Paper beats plastic
The humble paper bag has made a comeback in the wake of last year’s plastic bag ban. You only have to take a stroll through a supermarket or mall to see that paper bags are once again being widely used by retailers and grocers. Let’s take a minute to consider the pros and cons of reverting back to paper.
Plain and simple
Commonly manufactured with a flat bottom and gusset, paper bags offer an ideal format for packing groceries or shopping items. They’re strong - not as strong as plastic - but do they really need to be? Considering that a plastic bag will hang around for hundreds of years after its 27-minutes of use perhaps we can afford to trade off a little bag strength! And anyway, paper bags are designed to be ‘fit for purpose’ so those intended for carrying heavy groceries and goods will be a bit thicker and more robust.
With the multitude of formats and sizes available, retailers have the opportunity to tailor their packaging to their product. A jeweller may choose a small high-quality punched handle bag whereas a takeaway bar can utilise an extra-wide twisted handle bag that keeps food parcels right-way-up. Compared to the typical one-size-fits-all conventional plastic checkout bag, paper bags offer a world of options. More suitable options could mean less packaging in general, which is always a good thing.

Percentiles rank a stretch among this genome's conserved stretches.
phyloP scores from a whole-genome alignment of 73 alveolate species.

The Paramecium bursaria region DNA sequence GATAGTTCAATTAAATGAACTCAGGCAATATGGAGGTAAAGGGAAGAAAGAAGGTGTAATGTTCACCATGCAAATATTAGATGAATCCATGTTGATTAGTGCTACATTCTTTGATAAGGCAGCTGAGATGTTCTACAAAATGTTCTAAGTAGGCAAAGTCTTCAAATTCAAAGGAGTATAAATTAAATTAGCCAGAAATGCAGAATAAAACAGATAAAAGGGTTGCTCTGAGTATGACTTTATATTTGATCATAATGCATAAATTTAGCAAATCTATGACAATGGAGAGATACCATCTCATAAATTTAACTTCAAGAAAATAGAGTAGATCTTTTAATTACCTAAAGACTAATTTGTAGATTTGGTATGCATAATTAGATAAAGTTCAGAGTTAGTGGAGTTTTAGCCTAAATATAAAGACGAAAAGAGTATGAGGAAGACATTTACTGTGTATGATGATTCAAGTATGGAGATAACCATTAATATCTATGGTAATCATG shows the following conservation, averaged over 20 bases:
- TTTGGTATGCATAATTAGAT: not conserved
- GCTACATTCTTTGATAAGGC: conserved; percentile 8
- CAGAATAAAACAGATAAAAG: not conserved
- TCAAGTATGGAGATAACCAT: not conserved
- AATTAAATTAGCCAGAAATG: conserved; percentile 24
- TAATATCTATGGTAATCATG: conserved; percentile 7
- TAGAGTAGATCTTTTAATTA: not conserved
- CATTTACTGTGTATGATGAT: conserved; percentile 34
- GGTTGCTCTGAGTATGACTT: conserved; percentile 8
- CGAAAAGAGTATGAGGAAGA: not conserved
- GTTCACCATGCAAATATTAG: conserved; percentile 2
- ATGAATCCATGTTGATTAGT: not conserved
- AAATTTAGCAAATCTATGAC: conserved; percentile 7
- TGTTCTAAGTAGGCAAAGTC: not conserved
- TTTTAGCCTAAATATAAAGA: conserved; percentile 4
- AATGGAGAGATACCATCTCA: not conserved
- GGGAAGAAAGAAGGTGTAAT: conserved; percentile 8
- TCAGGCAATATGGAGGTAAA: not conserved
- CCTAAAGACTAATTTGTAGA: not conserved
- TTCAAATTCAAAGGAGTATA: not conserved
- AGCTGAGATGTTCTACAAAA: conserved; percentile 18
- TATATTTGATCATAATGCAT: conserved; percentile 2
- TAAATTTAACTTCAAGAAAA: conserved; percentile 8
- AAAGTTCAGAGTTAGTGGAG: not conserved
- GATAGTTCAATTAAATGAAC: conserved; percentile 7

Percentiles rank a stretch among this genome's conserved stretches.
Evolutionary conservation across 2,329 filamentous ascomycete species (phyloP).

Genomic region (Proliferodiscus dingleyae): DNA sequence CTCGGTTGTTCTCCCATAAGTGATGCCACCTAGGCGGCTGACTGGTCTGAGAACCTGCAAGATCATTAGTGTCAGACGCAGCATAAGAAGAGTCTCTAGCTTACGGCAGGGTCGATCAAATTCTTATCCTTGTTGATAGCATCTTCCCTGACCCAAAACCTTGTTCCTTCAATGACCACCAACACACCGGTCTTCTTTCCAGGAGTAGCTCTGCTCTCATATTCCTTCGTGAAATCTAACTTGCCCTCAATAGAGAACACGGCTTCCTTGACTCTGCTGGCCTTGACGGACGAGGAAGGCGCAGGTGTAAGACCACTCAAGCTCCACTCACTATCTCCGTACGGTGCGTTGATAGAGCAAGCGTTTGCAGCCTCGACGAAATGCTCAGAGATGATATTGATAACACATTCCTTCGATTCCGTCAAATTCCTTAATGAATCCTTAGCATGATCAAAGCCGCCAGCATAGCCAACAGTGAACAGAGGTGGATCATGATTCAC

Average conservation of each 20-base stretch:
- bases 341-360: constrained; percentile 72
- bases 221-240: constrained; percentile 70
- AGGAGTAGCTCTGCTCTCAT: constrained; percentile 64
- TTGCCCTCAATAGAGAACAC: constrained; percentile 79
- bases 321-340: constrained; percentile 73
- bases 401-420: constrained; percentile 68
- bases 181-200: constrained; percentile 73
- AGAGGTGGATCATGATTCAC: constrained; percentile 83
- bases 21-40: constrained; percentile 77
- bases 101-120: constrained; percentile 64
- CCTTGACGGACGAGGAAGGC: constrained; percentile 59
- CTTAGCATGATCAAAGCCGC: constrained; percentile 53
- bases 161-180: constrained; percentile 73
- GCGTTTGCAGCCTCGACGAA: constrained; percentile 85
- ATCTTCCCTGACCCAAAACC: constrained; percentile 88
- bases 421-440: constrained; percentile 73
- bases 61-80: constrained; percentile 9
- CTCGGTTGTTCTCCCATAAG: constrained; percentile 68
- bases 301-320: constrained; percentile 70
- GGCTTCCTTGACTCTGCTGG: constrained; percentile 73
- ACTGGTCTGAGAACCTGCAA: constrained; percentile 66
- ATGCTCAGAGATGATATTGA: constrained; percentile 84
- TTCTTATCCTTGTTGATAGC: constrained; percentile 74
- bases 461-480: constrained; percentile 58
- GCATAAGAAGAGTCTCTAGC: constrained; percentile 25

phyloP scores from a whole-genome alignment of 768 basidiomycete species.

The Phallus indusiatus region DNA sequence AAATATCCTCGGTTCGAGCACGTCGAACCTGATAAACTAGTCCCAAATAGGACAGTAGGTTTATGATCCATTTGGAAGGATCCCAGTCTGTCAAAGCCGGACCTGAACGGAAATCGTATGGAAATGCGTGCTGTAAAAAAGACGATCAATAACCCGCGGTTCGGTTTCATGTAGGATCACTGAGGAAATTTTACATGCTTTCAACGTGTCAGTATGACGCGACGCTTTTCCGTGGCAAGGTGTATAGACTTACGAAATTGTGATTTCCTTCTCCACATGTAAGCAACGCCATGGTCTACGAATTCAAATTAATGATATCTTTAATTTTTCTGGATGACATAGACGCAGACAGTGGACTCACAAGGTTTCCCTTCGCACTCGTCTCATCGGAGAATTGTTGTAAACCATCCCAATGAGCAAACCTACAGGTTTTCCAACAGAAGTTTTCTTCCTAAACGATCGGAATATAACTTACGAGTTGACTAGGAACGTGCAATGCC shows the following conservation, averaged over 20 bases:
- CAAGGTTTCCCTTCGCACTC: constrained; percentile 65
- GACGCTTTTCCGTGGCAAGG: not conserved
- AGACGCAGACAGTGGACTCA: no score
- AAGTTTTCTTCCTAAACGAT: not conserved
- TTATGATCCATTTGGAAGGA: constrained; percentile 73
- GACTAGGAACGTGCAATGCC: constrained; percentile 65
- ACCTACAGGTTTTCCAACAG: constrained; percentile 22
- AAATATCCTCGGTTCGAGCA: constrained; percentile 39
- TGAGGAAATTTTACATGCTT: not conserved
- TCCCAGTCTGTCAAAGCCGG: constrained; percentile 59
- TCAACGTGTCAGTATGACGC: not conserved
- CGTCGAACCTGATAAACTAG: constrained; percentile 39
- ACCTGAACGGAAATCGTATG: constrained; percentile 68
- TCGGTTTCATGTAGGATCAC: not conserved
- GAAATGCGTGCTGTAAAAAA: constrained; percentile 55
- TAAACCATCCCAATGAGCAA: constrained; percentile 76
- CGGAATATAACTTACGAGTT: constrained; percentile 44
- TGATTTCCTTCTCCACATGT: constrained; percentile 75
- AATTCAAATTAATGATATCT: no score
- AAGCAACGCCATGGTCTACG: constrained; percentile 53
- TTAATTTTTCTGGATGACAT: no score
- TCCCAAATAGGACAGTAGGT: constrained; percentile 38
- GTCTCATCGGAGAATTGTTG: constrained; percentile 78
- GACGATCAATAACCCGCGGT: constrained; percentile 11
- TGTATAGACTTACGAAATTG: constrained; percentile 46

Our paper bags come unbranded as standard. But they can easily be screen printed or stamped to achieve a bespoke design. Please note that minimum order quantities apply if you want us to arrange branding on paper bags for you – and they usually start at around 5,000 bags.
End of life options
Paper bags are somewhat unique in that they can be re-used, recycled or composted. The ideal lifecycle of a paper bag would see it being used mindfully, then reused over and over again, and ultimately disposed of in either a compost pile or sent to paper recycling. Made from natural wood fibers, kraft paper bags will break down in a compost environment over 1 - 2 months, transforming back into nutrient rich soil. It’s actually a great way to get carbon (“brown”) contributions to your compost to balance out the nitrogen (green waste and food scraps).
Manufacturing any product takes a toll on the environment but of course some products are worse than others. The upside of paper is that it has easy, attainable end-of-life options. The downside is that the process of making paper bags takes tonnes of water.
Wherever possible we source FSC-certified kraft paper. FSC stands for Forest Stewardship Council - they are the world’s most trusted sustainable forest management solution and guarantee wood products come from responsible sources. You’ll see the FSC Recycled mark on the bottom of most Ecopack paper bags, which proves that they are made from reclaimed material.